In nod to Delta variant, Fed moves Jackson Hole meet online

A security guard walks in front of an image of the Federal Reserve following the two-day Federal Open Market Committee (FOMC) policy meeting in Washington, DC, U.S. on March 16, 2016. REUTERS/Kevin Lamarque/Files

(Reuters) – The Federal Reserve Bank of Kansas City’s annual economic symposium in Jackson Hole, Wyoming, will take place on Aug. 27 virtually and not in person as planned, the clearest signal yet of the central bank’s increasing worries about the impact of the COVID-19 Delta variant.

“While we are disappointed that health conditions will prevent us from being able to gather in person at the Jackson Lake Lodge this year as we had planned, the safety of our guests and the Teton County community is our priority,” said Kansas City Fed President Esther George in a statement, citing the recently elevated COVID-19 health risk level in Teton County.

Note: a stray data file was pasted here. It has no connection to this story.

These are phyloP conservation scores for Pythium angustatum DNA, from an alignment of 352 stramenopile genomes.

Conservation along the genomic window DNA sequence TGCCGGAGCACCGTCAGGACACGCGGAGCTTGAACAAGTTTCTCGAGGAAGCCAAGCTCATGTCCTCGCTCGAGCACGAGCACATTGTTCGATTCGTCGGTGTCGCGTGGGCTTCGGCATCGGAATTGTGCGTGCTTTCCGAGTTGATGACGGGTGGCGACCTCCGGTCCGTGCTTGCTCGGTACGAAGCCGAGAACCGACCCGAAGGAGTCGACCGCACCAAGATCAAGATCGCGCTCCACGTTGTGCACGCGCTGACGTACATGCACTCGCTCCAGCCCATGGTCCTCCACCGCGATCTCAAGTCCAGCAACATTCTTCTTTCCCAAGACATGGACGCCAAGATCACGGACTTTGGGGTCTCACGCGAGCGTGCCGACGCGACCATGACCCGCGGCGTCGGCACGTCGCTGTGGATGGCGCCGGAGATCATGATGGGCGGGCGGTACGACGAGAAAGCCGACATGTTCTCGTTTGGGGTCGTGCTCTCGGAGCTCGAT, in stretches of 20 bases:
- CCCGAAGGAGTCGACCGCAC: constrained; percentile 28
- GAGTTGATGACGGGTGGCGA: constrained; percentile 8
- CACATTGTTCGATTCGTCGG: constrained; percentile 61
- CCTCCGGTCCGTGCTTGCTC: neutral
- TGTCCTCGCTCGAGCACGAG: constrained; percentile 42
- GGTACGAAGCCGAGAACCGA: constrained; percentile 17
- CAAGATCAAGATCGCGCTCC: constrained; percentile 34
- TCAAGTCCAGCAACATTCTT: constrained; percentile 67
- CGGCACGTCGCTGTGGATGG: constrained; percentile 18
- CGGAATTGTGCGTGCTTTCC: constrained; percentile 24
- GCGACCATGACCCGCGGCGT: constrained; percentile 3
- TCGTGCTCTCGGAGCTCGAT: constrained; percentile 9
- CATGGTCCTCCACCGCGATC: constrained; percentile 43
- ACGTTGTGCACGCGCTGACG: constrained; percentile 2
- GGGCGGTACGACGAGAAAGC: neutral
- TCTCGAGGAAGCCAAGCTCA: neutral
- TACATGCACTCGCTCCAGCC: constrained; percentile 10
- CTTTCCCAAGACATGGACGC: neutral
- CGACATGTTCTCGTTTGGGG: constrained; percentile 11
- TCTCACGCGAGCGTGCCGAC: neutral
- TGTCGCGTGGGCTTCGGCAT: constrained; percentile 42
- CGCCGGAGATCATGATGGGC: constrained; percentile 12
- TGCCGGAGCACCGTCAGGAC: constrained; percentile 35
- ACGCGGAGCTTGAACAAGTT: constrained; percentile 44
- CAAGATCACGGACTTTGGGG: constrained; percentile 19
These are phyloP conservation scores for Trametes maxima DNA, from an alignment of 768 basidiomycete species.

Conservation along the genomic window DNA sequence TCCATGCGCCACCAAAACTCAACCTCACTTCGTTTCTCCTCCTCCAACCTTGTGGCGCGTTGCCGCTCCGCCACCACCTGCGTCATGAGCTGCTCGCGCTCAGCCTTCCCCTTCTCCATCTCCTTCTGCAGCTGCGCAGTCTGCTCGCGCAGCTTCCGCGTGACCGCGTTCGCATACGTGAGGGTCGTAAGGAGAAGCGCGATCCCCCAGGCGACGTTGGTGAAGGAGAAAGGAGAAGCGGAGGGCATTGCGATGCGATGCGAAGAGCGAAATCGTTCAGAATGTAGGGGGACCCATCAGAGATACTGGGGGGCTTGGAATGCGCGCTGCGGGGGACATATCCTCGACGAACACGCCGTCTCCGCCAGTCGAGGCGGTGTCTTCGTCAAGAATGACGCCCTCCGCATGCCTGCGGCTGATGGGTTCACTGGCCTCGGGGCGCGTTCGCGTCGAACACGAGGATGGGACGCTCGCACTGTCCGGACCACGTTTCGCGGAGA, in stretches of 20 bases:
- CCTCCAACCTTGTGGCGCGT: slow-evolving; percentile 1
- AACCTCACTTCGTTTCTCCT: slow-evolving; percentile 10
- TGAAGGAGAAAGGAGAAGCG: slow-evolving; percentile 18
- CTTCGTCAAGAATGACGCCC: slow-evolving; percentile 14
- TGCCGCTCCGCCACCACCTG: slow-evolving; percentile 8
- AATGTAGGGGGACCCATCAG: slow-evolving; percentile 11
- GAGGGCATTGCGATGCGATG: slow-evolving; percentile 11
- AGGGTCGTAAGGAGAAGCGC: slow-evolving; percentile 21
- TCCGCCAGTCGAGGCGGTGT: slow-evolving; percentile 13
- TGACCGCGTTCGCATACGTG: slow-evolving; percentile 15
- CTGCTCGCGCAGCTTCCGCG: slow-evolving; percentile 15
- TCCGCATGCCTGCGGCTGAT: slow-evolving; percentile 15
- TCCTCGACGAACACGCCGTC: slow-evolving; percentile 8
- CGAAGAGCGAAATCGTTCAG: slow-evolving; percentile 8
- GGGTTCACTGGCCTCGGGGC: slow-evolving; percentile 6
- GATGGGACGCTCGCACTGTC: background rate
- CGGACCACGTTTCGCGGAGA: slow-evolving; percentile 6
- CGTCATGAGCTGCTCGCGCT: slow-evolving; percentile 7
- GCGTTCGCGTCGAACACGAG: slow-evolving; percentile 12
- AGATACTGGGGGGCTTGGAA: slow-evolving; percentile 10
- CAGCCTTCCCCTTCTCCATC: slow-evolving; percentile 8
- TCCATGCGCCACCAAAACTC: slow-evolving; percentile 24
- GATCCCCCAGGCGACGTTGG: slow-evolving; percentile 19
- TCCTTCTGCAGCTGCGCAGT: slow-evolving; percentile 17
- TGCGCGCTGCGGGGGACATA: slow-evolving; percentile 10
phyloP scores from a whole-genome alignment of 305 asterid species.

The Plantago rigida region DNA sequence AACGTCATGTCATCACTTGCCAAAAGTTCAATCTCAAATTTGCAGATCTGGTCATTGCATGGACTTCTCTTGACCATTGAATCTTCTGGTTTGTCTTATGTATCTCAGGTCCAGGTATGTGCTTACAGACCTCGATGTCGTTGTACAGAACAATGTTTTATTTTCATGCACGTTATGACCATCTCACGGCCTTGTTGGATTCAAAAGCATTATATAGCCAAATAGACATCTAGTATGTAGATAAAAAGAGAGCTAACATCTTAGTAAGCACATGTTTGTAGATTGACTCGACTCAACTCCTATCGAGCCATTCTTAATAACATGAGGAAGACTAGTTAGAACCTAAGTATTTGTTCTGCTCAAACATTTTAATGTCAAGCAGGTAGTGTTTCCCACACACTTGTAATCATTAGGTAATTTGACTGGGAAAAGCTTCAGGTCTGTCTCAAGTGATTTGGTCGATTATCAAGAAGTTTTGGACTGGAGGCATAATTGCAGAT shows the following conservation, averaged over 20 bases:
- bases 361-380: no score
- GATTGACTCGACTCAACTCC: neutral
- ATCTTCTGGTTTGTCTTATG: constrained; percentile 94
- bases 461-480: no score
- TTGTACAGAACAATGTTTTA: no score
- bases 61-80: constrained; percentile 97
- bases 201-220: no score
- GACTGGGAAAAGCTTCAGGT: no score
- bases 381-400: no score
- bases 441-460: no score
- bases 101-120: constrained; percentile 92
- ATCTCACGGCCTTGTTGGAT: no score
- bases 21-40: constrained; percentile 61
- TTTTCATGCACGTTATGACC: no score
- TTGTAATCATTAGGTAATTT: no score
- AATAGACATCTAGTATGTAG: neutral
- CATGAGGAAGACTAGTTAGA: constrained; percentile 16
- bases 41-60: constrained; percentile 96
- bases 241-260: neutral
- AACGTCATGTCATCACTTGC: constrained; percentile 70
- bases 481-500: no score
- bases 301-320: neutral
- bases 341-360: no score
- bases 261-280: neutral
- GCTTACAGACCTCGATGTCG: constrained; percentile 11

The reversal raises questions about the Fed’s broader assessment of the Delta variant’s economic impact, which Fed Chair Jerome Powell and other policymakers have mostly played down, saying that businesses and households have learned to live with the virus.

The gathering was already going to be a muted affair. The guest list had been scaled back, with foreign central bankers not attending, many of the lodge facilities closed or limited, and masks mandatory outside of meals.

Vaccines were required for all attendees and their families.

But this week the Fed said that Powell would give his marquee speech on the economic outlook remotely. And now everyone else will attend online as well.

Sparsely populated Wyoming on a per capita basis has averaged 54 cases per 100,000 people in the last week versus 43 per 100,000 for the country as a whole. Teton County where the conference was to take place has an even higher rate of 62 per 100,000.

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